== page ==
India's new clinical trial rules establish an accelerated pathway for new drug approvals, but affordability remains… https://t.co/uhVXDZGLfr
Maintaining focus in access to ARV medicines
'and we've come so far'……The opening line of Take That's 1995 classic chart toping hit Never Forget, could have fit perfectly for the launch of UNAIDS' latest report on the fight against HIV. There was also likely lots of slapping on the back as the rather extensive report laid down plenty of good news. We learnt that rates of new infection are now falling and that some 15 million people (out of close to 37 million people) are receiving treatment with antiretroviral medicines.
Hang on! Should we really be celebrating if only half of all people currently living with HIV are receiving treatment? Well….to me the report was written by extreme optimists….'the glass half full types'. This is perhaps a given when we consider the dark days of the AIDS crisis in the 90s. Indeed I remember an especially bleak lecture at university in 2002 on the economic impact of the AIDS crisis where the lecturer laid down a bleak outlook for many Sub-Saharan African economies. As we left the lecture theatre I remember our lecturer saying to us "don't worry it might not be that bad". Given how different things could have been now, the report may reflect something of a sense of relief.
I think it a universal hope that in 15 years time we look back at the situation we can see now and feel that as much progress has been made in those 15 years as was made up until now. This could well be the case if the current trajectory is maintained. However, what I fear the UNAIDS report whitewashes over is the very real funding crisis facing HIV treatment programs.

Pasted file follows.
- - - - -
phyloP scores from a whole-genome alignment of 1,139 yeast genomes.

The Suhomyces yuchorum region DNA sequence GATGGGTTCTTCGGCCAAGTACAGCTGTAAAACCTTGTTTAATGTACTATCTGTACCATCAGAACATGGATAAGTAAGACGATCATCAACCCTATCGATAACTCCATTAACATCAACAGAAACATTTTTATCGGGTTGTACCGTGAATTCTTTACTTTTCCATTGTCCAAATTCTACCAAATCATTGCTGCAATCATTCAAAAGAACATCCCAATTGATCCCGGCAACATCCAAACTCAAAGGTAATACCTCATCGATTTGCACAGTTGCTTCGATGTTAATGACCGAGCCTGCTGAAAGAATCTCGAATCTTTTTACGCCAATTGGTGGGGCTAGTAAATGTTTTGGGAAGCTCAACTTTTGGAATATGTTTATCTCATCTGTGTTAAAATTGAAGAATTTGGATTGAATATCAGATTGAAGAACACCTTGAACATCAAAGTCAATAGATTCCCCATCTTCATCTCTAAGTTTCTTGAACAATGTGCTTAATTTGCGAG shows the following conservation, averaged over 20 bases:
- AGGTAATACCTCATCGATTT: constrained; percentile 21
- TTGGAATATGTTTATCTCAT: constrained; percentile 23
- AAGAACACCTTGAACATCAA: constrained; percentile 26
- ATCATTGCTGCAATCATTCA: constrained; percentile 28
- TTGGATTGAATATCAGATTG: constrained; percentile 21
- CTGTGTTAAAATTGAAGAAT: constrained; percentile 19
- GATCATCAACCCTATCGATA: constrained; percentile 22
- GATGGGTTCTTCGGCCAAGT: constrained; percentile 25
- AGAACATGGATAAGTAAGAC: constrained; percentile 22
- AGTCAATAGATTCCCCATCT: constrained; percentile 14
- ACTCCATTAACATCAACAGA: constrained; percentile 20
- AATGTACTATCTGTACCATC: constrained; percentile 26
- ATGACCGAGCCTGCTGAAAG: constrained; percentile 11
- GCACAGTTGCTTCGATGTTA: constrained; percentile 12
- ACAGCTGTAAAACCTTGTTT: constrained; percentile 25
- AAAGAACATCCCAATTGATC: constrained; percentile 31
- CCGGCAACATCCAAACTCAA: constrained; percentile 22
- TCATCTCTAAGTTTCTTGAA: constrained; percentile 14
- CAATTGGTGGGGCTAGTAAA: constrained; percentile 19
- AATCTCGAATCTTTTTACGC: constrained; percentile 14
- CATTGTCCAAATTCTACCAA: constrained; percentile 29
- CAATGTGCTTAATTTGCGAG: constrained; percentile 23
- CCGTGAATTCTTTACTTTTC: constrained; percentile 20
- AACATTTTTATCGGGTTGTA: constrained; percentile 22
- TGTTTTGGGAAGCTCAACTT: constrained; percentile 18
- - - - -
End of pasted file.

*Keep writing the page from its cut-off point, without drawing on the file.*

The emergence of austerity and new diseases fighting for funding preference have placed a serious strain on healthcare resources, this prompting international agencies to consider how they are funding HIV treatment programmes in middle income countries. Whilst funding is being scaled back from international donors, we have not seen much in the way of political will on the part of these governments to scale up government support for HIV treatment programs.
This is not biting yet, but already people are warning that gains made so far are at risk. My real worry is that reports such as this by UNAIDS may in fact serve to provide fuel for governments to falsely justify restrained spending on HIV programs. Whilst I think it important to celebrate where we are and what we have achieved, I think it essential that future goals and a strategy for how these can be achieved remain at the forefront of focus.
Mark Hollis is a life sciences analyst for IHS
Posted 21 July 2015
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